What HR and employment law changes are happening in April 2020?
The following HR and employment law changes are due to come into force in April 2020:
New right to a written statement of terms
Currently employees who have been continuously employed for more than one month must be provided with a written statement of terms within two months of employment commencing. From 6 April 2020, all new employees and workers will have the right to a statement of written particulars from their first day of employment. The obligation will apply to all engagements, regardless of their length.
Additional information will have to be included as part of the extended right, such as:
- Working days
- Variability in hours / days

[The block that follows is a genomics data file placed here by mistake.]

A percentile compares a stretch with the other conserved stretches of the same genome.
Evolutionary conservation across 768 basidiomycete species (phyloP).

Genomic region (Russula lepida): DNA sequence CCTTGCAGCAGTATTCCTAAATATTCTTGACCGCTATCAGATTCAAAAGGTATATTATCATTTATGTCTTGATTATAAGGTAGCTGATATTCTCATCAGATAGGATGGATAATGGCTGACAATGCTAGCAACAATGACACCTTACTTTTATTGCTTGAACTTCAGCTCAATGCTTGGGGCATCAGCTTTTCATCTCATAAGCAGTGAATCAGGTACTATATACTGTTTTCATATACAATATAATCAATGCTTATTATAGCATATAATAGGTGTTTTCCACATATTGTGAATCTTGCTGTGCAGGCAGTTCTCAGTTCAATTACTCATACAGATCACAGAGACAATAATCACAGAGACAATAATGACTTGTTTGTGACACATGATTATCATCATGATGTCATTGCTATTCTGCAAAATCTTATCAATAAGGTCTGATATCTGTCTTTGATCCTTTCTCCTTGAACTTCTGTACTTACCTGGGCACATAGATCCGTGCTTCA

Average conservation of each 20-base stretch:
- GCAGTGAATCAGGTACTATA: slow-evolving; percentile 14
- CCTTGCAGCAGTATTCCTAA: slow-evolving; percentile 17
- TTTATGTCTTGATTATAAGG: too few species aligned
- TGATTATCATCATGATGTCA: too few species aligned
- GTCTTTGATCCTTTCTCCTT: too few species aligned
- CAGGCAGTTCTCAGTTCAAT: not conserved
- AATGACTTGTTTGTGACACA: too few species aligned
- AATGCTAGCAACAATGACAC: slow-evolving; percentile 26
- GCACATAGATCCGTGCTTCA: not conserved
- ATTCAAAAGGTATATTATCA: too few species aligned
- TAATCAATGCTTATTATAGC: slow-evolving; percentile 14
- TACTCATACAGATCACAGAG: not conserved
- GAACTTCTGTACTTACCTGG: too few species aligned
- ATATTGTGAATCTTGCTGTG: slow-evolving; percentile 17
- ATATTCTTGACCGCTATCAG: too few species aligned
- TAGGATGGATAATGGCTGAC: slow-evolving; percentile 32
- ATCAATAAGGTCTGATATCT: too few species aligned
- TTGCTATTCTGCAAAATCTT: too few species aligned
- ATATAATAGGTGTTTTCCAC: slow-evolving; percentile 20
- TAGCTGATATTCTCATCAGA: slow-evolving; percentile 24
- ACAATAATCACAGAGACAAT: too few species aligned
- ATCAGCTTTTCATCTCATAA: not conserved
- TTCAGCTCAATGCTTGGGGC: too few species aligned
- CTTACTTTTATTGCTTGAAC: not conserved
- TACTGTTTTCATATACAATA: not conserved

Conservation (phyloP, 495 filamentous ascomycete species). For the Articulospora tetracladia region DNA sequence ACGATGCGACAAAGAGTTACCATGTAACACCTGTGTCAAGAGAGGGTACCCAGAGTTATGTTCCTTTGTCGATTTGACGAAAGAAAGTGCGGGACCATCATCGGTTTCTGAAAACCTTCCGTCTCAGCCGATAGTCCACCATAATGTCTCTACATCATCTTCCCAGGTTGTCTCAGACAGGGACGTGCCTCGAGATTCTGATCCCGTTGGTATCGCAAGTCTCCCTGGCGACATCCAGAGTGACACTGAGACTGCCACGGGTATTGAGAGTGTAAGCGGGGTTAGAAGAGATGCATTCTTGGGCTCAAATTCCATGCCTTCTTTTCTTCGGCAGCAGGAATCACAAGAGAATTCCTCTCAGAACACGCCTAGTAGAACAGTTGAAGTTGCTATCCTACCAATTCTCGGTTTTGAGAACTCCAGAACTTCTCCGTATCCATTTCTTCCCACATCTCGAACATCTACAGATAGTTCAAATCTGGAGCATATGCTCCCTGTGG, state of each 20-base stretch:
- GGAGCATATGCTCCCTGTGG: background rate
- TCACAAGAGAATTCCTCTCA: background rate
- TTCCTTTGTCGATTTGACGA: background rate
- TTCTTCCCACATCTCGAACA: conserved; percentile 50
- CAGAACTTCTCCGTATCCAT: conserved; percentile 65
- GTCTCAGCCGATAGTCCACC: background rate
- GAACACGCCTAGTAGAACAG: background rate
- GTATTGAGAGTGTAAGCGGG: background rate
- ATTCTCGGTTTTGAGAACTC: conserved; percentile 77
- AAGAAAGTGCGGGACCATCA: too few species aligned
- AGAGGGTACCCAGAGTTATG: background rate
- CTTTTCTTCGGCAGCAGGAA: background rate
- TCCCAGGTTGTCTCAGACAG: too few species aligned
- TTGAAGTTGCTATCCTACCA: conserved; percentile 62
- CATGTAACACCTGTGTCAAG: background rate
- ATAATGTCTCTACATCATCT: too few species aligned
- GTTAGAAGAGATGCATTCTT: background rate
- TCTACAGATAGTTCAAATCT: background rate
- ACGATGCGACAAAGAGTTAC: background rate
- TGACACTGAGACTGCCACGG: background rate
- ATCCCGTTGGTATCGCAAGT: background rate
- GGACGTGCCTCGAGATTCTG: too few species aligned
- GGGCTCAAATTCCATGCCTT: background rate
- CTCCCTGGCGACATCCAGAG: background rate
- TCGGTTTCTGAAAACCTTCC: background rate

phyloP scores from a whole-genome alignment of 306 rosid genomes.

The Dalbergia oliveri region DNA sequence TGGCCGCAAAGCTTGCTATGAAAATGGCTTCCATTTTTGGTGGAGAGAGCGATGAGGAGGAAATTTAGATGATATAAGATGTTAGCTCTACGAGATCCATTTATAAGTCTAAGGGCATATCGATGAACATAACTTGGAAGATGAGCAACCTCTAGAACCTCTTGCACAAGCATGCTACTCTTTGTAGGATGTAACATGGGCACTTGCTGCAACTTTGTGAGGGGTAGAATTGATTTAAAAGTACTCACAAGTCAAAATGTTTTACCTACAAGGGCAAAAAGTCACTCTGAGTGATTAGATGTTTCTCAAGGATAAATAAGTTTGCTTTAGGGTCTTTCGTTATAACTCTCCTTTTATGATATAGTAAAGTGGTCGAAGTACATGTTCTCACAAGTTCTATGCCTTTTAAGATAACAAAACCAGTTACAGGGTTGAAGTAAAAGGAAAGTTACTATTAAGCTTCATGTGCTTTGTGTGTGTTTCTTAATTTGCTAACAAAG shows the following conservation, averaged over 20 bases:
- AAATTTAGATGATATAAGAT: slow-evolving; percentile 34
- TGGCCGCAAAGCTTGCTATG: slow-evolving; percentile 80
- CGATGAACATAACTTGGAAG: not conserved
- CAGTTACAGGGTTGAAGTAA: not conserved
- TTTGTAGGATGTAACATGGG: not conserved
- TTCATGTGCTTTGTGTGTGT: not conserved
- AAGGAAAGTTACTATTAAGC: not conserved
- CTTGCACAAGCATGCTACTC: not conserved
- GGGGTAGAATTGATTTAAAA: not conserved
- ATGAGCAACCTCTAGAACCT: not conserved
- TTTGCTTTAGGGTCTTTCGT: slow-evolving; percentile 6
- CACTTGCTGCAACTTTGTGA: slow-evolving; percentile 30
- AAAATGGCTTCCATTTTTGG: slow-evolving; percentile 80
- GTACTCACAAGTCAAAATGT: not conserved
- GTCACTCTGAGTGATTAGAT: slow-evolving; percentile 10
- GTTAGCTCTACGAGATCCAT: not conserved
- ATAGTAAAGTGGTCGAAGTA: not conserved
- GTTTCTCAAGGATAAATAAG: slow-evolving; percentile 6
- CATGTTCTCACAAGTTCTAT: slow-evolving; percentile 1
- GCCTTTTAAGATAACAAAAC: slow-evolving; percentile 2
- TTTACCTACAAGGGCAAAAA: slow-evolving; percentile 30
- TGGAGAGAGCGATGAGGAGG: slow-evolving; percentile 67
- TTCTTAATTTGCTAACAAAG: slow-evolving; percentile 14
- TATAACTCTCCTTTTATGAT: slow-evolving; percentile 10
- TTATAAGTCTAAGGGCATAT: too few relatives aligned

- Any paid leave, for example, maternity leave
- All benefits
- Any probationary period
- Certain information on training
There is no need to update contracts of employment / statements of particulars for individuals who started employment before April 2020. However, anyone who requests a section 1 statement must be provided with one; and any such statement must comply with the new requirements.
Changes to particulars in a section 1 statement must be notified within one month. All employees and workers must be notified of any changes, including those employed before April 2020 who didn’t receive information on those particulars in their original statement.
Amendments to agency workers rules
Agency workers have the right to the same pay and basic working conditions as direct recruits after 12 weeks’ continuous service in the same role – the equal treatment principle.There is an exemption from the right to equal treatment as regards pay (including holiday pay) if an agency worker is employed under a permanent contract of employment with the agency (with minimum requirements) and is paid a minimum amount between assignments. This is called the Swedish derogation.